Epic and Apple back in US court: Is Fortnite making a return to iOS

Epic and Apple back in US court: Is Fortnite making a return to iOS
The date is August 13, 2020. Epic Games releases an update for their insanely popular game Fortnite, which allows users to make in-app purchases via a direct payment to Epic, instead of paying via the App Store or Play Store, respectively. Why? Financial gains. The move would have allowed Epic to save some 30% per purchase, which is a huge amount of money, given how popular Fortnite had become.

Cupertino was quick to react and they pulled Fortnite from the App Store immediately. Google did the same on Android, and the game was gone.

It’s interesting to note that Epic released a parody video of Apple’s 1984 Super Bowl commercial for the Macintosh on the same day as a protest, urging gamers to support the company in a fight against the “monopoly” of Apple. Clearly, Epic was ready for this dispute, and they came prepared. Apple was taken to court, and there are hearings taking place in Australia.

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Apple isn’t happy with that, and they want to take the case back to California, where a hearing is scheduled for May 3.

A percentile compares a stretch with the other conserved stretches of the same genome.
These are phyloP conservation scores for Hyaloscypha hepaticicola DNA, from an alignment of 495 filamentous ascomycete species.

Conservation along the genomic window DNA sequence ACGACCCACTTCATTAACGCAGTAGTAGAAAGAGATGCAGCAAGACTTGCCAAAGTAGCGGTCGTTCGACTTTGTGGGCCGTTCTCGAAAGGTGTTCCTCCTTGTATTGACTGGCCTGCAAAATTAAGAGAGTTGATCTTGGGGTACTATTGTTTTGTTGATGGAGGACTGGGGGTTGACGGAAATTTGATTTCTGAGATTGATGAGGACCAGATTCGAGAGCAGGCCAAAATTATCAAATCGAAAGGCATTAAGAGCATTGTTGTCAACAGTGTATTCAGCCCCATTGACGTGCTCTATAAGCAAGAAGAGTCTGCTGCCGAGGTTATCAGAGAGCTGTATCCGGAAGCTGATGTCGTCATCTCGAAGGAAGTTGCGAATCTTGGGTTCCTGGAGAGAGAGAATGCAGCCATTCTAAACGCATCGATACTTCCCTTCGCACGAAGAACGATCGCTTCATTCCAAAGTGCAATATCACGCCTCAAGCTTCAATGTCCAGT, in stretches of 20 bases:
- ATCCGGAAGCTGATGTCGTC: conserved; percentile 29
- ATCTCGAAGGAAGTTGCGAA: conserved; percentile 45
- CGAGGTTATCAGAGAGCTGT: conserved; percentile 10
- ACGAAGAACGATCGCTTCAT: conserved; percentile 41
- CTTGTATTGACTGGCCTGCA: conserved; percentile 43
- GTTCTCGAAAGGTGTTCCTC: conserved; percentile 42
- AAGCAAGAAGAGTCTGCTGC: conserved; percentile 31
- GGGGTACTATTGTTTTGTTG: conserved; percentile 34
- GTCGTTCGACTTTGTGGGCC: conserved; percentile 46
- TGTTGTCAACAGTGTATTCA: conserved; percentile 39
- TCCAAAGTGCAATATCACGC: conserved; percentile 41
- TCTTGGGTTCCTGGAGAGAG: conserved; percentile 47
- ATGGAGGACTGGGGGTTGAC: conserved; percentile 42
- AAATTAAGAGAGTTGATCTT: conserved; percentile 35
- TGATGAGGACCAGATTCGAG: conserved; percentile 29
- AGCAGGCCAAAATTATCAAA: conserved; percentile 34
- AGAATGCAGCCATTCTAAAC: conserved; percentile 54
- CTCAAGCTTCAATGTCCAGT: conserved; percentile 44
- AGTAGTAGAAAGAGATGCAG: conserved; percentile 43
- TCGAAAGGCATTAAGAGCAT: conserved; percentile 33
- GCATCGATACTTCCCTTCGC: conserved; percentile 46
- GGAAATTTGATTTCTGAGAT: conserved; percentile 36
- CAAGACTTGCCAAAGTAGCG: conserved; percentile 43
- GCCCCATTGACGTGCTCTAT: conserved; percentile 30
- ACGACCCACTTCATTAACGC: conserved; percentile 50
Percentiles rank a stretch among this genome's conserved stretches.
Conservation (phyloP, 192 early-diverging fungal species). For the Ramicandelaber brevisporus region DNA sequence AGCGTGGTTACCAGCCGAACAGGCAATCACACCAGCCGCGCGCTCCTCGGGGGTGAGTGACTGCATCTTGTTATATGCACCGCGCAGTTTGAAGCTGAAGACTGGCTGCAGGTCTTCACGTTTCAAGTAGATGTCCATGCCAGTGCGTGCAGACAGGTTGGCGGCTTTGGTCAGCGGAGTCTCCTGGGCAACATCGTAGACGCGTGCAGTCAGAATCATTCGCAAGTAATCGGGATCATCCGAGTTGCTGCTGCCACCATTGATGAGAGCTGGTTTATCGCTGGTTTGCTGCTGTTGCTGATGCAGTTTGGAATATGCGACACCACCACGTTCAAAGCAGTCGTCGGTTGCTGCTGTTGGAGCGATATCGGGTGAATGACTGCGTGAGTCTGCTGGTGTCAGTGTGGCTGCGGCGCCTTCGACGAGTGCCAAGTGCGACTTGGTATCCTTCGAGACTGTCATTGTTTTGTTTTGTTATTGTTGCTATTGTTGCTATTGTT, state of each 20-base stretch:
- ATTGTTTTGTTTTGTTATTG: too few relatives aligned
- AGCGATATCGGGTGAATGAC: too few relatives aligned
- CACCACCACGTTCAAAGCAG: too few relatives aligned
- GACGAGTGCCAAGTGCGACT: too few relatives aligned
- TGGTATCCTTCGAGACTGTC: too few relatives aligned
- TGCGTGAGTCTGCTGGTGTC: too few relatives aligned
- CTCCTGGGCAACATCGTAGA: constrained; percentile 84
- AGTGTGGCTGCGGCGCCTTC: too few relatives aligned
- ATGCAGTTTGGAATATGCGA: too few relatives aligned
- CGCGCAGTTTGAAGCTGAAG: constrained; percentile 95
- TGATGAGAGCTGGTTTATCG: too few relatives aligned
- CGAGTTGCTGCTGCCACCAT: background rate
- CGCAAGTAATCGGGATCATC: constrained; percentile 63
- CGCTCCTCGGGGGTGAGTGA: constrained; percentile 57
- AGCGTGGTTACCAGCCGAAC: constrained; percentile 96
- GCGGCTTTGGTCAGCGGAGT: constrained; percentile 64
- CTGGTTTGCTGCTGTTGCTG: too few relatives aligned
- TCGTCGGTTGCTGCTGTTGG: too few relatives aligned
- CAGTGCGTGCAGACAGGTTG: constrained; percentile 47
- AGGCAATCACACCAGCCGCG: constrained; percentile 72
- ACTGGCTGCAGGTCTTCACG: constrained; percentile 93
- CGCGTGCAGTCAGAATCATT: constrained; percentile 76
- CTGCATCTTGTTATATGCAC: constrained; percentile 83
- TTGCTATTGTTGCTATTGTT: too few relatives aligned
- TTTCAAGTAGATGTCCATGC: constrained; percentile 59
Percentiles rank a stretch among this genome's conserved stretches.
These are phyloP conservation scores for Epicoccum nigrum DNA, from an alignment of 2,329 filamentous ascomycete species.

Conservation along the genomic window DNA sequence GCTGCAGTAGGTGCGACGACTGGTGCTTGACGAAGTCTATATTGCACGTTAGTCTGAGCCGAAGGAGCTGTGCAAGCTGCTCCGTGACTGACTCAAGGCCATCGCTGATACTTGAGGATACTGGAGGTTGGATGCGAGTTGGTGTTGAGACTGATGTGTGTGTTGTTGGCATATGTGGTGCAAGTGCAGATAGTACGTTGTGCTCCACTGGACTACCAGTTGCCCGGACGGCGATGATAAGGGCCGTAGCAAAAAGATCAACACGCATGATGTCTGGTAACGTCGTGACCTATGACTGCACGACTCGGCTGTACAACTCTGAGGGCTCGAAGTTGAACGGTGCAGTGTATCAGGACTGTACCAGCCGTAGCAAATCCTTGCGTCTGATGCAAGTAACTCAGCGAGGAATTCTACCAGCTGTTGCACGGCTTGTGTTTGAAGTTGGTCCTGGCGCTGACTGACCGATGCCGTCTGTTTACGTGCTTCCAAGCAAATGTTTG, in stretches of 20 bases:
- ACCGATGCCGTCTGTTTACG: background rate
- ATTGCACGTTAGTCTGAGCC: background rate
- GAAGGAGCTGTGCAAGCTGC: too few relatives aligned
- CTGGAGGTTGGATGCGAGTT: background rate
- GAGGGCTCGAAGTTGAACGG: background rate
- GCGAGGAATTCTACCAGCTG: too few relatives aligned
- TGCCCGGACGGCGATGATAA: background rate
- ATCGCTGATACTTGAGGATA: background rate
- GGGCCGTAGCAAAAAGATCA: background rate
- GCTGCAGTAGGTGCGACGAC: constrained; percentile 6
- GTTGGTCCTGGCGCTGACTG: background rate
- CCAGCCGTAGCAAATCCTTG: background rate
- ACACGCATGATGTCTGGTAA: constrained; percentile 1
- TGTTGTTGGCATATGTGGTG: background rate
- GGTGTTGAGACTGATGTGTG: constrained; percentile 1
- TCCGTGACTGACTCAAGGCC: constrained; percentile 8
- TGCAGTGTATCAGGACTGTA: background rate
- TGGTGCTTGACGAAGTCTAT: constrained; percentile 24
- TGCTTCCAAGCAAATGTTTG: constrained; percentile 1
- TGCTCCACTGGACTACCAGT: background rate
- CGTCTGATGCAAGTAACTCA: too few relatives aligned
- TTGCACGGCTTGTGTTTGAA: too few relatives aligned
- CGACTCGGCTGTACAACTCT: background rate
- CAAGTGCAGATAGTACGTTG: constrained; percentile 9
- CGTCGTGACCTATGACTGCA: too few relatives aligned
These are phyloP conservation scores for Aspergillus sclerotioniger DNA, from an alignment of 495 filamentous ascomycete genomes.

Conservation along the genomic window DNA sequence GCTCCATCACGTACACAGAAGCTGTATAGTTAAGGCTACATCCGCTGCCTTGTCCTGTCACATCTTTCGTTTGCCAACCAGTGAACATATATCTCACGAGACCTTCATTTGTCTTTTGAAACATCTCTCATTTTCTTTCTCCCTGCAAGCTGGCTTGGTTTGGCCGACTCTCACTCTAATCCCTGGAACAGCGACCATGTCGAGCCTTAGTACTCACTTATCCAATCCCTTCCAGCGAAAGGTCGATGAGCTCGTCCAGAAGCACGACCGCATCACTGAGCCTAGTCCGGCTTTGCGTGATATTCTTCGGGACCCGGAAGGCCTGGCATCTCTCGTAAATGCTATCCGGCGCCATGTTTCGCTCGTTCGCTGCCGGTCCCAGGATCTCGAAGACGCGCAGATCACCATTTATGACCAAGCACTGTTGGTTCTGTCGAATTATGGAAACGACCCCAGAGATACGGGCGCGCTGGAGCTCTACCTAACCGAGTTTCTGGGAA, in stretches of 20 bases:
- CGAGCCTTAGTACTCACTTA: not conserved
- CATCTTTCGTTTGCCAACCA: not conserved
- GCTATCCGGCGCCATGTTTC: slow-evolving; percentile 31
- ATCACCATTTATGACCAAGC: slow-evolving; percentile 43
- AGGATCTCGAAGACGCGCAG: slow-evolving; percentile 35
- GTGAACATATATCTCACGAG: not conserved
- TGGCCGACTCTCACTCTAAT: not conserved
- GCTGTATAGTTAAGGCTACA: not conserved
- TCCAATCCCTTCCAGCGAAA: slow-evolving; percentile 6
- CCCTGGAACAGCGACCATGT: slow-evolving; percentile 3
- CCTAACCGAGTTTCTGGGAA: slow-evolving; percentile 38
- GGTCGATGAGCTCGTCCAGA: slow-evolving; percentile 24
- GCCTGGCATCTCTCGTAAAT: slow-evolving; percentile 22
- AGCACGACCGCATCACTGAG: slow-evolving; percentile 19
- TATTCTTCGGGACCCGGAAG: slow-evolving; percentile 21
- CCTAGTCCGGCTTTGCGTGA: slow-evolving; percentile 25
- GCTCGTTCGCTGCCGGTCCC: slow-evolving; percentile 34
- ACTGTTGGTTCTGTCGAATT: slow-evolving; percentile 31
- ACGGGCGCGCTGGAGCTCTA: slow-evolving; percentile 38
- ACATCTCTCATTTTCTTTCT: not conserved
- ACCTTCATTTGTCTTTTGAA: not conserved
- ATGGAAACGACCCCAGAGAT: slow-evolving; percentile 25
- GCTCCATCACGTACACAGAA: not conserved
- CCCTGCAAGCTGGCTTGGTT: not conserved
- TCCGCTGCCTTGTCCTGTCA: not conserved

Apple’s barrister, Stephen Free SC said the fight was between “two Goliaths”, referring to Epic’s value ($17bn; 350 million account holders). Although we aren’t sure why he wants to paint Apple as a scary giant. Perhaps, his point is that Epic isn’t small by any means.

“You have a sophisticated commercial entity that sought and obtained access to Apple’s intellectual property and all of the benefits of access to Apple’s software and hardware, exploited that opportunity to great effect for many years, and the essence of the dispute … is that Epic wants to redefine the terms of access in quite fundamental and self-serving ways,” Free said.

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“Epic wants to ignore its … contractual promise to litigate only in the northern district of California.”

What he is saying is that Epic’s move to dodge the App Store in-app purchase payment system would go against the quality, security, and privacy of the OS. On the other hand, Epic’s barrister, Neil Young QC (nothing to do with the musician), said that the competition laws in Australia aren’t supposed to be overridden by “private agreements and companies”, referring to Apple’s purchase policy.

All in all, it is a messy dispute, but it is clear that both sides have a big financial interest, so they'll seek to achieve their respective goals. Until then, you can download Fortnite for Android from Epic’s website, or directly from Samsung’s Galaxy Store, as well as Huawei’s App Gallery.

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